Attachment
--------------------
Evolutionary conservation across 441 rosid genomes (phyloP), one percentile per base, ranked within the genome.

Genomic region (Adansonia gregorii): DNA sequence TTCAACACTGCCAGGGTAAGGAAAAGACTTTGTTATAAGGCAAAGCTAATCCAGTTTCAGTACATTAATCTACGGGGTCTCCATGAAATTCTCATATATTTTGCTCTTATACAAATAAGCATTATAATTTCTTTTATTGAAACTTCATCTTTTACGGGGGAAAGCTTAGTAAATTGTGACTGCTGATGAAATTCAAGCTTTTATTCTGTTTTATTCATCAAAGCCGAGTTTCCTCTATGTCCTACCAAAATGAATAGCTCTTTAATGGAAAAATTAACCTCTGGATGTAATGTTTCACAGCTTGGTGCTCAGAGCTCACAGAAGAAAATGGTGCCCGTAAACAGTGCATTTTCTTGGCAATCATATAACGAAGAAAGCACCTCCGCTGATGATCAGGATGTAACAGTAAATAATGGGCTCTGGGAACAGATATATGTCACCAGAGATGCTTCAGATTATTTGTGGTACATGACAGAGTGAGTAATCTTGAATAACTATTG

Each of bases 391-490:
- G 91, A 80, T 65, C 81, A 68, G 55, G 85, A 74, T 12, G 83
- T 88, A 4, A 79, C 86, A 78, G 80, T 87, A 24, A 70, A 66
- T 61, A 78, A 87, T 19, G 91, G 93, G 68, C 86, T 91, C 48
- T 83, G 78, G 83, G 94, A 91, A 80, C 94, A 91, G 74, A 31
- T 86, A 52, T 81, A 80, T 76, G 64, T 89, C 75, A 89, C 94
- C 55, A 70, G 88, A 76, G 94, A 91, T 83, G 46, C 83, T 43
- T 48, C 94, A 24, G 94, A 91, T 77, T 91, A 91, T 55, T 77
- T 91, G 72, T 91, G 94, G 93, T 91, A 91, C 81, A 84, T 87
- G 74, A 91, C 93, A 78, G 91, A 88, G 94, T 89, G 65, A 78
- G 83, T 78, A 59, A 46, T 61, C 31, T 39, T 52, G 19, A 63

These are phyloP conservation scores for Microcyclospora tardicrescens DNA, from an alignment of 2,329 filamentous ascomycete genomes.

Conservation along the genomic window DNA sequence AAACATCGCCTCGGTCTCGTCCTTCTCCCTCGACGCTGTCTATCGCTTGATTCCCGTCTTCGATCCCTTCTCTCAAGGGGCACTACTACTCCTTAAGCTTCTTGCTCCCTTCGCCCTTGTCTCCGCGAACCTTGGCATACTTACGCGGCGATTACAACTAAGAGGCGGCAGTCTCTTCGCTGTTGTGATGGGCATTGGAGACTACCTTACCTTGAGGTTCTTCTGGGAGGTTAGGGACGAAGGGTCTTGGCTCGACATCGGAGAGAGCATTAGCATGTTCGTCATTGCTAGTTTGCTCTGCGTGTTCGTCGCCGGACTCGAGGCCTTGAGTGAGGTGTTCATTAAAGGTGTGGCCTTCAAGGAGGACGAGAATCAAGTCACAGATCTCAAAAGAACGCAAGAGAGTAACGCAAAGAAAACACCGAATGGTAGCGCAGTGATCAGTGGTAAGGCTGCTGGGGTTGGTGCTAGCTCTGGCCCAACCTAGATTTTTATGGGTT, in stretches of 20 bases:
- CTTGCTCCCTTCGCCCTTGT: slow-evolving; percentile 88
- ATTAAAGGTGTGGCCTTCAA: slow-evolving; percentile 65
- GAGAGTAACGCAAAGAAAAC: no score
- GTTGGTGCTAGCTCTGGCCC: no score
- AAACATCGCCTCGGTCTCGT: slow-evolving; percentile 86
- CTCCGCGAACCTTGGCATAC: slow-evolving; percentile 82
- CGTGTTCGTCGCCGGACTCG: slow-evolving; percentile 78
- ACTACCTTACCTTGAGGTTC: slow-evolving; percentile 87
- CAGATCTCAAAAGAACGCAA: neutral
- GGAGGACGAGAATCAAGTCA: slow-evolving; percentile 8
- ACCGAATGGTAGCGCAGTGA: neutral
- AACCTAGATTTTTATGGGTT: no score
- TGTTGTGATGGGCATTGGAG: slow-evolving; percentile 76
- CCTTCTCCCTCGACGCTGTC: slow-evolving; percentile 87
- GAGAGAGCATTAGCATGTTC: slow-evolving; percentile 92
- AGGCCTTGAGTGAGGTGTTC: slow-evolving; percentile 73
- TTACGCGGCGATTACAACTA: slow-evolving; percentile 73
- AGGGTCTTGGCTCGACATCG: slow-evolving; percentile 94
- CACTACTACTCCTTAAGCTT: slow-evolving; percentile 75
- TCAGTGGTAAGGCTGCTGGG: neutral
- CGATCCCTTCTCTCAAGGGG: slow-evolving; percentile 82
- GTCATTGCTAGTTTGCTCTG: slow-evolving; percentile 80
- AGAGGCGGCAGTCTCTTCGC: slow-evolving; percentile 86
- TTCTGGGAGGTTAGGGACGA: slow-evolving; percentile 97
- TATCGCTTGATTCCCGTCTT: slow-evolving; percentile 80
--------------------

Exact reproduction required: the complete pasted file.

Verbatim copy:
Evolutionary conservation across 441 rosid genomes (phyloP), one percentile per base, ranked within the genome.

Genomic region (Adansonia gregorii): DNA sequence TTCAACACTGCCAGGGTAAGGAAAAGACTTTGTTATAAGGCAAAGCTAATCCAGTTTCAGTACATTAATCTACGGGGTCTCCATGAAATTCTCATATATTTTGCTCTTATACAAATAAGCATTATAATTTCTTTTATTGAAACTTCATCTTTTACGGGGGAAAGCTTAGTAAATTGTGACTGCTGATGAAATTCAAGCTTTTATTCTGTTTTATTCATCAAAGCCGAGTTTCCTCTATGTCCTACCAAAATGAATAGCTCTTTAATGGAAAAATTAACCTCTGGATGTAATGTTTCACAGCTTGGTGCTCAGAGCTCACAGAAGAAAATGGTGCCCGTAAACAGTGCATTTTCTTGGCAATCATATAACGAAGAAAGCACCTCCGCTGATGATCAGGATGTAACAGTAAATAATGGGCTCTGGGAACAGATATATGTCACCAGAGATGCTTCAGATTATTTGTGGTACATGACAGAGTGAGTAATCTTGAATAACTATTG

Each of bases 391-490:
- G 91, A 80, T 65, C 81, A 68, G 55, G 85, A 74, T 12, G 83
- T 88, A 4, A 79, C 86, A 78, G 80, T 87, A 24, A 70, A 66
- T 61, A 78, A 87, T 19, G 91, G 93, G 68, C 86, T 91, C 48
- T 83, G 78, G 83, G 94, A 91, A 80, C 94, A 91, G 74, A 31
- T 86, A 52, T 81, A 80, T 76, G 64, T 89, C 75, A 89, C 94
- C 55, A 70, G 88, A 76, G 94, A 91, T 83, G 46, C 83, T 43
- T 48, C 94, A 24, G 94, A 91, T 77, T 91, A 91, T 55, T 77
- T 91, G 72, T 91, G 94, G 93, T 91, A 91, C 81, A 84, T 87
- G 74, A 91, C 93, A 78, G 91, A 88, G 94, T 89, G 65, A 78
- G 83, T 78, A 59, A 46, T 61, C 31, T 39, T 52, G 19, A 63

These are phyloP conservation scores for Microcyclospora tardicrescens DNA, from an alignment of 2,329 filamentous ascomycete genomes.

Conservation along the genomic window DNA sequence AAACATCGCCTCGGTCTCGTCCTTCTCCCTCGACGCTGTCTATCGCTTGATTCCCGTCTTCGATCCCTTCTCTCAAGGGGCACTACTACTCCTTAAGCTTCTTGCTCCCTTCGCCCTTGTCTCCGCGAACCTTGGCATACTTACGCGGCGATTACAACTAAGAGGCGGCAGTCTCTTCGCTGTTGTGATGGGCATTGGAGACTACCTTACCTTGAGGTTCTTCTGGGAGGTTAGGGACGAAGGGTCTTGGCTCGACATCGGAGAGAGCATTAGCATGTTCGTCATTGCTAGTTTGCTCTGCGTGTTCGTCGCCGGACTCGAGGCCTTGAGTGAGGTGTTCATTAAAGGTGTGGCCTTCAAGGAGGACGAGAATCAAGTCACAGATCTCAAAAGAACGCAAGAGAGTAACGCAAAGAAAACACCGAATGGTAGCGCAGTGATCAGTGGTAAGGCTGCTGGGGTTGGTGCTAGCTCTGGCCCAACCTAGATTTTTATGGGTT, in stretches of 20 bases:
- CTTGCTCCCTTCGCCCTTGT: slow-evolving; percentile 88
- ATTAAAGGTGTGGCCTTCAA: slow-evolving; percentile 65
- GAGAGTAACGCAAAGAAAAC: no score
- GTTGGTGCTAGCTCTGGCCC: no score
- AAACATCGCCTCGGTCTCGT: slow-evolving; percentile 86
- CTCCGCGAACCTTGGCATAC: slow-evolving; percentile 82
- CGTGTTCGTCGCCGGACTCG: slow-evolving; percentile 78
- ACTACCTTACCTTGAGGTTC: slow-evolving; percentile 87
- CAGATCTCAAAAGAACGCAA: neutral
- GGAGGACGAGAATCAAGTCA: slow-evolving; percentile 8
- ACCGAATGGTAGCGCAGTGA: neutral
- AACCTAGATTTTTATGGGTT: no score
- TGTTGTGATGGGCATTGGAG: slow-evolving; percentile 76
- CCTTCTCCCTCGACGCTGTC: slow-evolving; percentile 87
- GAGAGAGCATTAGCATGTTC: slow-evolving; percentile 92
- AGGCCTTGAGTGAGGTGTTC: slow-evolving; percentile 73
- TTACGCGGCGATTACAACTA: slow-evolving; percentile 73
- AGGGTCTTGGCTCGACATCG: slow-evolving; percentile 94
- CACTACTACTCCTTAAGCTT: slow-evolving; percentile 75
- TCAGTGGTAAGGCTGCTGGG: neutral
- CGATCCCTTCTCTCAAGGGG: slow-evolving; percentile 82
- GTCATTGCTAGTTTGCTCTG: slow-evolving; percentile 80
- AGAGGCGGCAGTCTCTTCGC: slow-evolving; percentile 86
- TTCTGGGAGGTTAGGGACGA: slow-evolving; percentile 97
- TATCGCTTGATTCCCGTCTT: slow-evolving; percentile 80